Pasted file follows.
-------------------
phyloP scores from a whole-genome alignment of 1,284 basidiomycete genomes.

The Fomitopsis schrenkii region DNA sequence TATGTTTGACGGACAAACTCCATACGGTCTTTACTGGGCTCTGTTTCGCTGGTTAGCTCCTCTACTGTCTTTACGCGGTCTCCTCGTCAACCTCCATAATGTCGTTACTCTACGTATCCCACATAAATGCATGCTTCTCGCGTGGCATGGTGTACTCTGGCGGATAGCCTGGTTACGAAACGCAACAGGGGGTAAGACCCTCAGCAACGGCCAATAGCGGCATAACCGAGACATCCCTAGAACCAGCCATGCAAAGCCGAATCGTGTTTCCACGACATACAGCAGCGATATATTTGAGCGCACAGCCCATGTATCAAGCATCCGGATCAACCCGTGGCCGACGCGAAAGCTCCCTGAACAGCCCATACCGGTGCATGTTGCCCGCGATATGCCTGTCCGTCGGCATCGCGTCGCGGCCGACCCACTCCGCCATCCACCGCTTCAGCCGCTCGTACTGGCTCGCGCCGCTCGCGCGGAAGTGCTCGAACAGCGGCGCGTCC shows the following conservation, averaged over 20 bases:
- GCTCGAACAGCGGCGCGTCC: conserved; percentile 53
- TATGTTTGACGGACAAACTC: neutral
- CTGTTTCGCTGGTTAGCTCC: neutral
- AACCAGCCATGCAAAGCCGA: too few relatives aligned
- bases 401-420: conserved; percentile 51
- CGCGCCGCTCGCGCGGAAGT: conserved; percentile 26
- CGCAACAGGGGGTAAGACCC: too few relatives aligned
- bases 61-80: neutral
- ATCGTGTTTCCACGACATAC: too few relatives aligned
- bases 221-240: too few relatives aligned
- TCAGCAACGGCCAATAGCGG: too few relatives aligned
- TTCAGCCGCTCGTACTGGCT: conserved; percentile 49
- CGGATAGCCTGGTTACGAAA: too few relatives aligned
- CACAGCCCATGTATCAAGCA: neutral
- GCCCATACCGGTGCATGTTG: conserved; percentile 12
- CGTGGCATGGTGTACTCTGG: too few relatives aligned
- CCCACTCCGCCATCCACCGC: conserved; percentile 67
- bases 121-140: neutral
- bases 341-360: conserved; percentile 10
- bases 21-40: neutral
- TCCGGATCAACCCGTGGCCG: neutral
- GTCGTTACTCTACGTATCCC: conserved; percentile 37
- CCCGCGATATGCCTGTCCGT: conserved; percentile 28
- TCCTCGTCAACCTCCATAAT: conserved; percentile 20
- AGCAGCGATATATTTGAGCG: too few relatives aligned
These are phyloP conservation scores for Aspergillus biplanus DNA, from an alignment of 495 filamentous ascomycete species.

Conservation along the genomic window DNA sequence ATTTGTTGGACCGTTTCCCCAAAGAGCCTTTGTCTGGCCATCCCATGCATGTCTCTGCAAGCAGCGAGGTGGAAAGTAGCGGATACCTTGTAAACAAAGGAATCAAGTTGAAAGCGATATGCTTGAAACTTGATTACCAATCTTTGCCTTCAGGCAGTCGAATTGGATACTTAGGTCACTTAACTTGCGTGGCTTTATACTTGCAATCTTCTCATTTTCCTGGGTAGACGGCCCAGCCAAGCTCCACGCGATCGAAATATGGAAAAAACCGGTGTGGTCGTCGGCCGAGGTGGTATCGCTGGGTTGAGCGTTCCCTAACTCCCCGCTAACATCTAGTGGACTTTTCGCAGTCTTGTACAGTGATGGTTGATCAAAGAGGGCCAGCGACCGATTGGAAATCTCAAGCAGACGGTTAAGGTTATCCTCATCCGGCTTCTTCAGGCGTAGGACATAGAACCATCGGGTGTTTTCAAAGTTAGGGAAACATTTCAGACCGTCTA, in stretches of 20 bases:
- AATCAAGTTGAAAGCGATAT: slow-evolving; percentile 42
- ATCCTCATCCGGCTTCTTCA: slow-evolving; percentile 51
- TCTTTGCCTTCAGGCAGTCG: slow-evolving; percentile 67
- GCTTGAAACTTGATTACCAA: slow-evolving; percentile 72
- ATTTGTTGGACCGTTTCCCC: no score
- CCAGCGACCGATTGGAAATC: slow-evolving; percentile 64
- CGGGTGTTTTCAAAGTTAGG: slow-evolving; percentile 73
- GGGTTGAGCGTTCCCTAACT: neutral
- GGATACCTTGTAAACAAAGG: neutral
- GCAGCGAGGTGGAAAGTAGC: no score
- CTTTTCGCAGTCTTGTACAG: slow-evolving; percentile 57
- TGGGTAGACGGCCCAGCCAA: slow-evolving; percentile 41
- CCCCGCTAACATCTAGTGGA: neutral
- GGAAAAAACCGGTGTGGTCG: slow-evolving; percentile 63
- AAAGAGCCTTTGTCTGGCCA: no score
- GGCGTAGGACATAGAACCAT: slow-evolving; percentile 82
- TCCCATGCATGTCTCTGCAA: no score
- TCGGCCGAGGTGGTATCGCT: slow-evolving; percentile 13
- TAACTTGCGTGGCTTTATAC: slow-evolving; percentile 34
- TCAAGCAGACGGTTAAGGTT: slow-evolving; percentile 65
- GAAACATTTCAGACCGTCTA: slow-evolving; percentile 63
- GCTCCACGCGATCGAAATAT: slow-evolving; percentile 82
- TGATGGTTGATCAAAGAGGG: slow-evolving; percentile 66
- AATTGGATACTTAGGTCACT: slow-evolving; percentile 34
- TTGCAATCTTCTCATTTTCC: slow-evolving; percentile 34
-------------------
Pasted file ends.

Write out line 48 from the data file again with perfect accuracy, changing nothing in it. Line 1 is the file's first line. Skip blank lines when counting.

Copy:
- TAACTTGCGTGGCTTTATAC: slow-evolving; percentile 34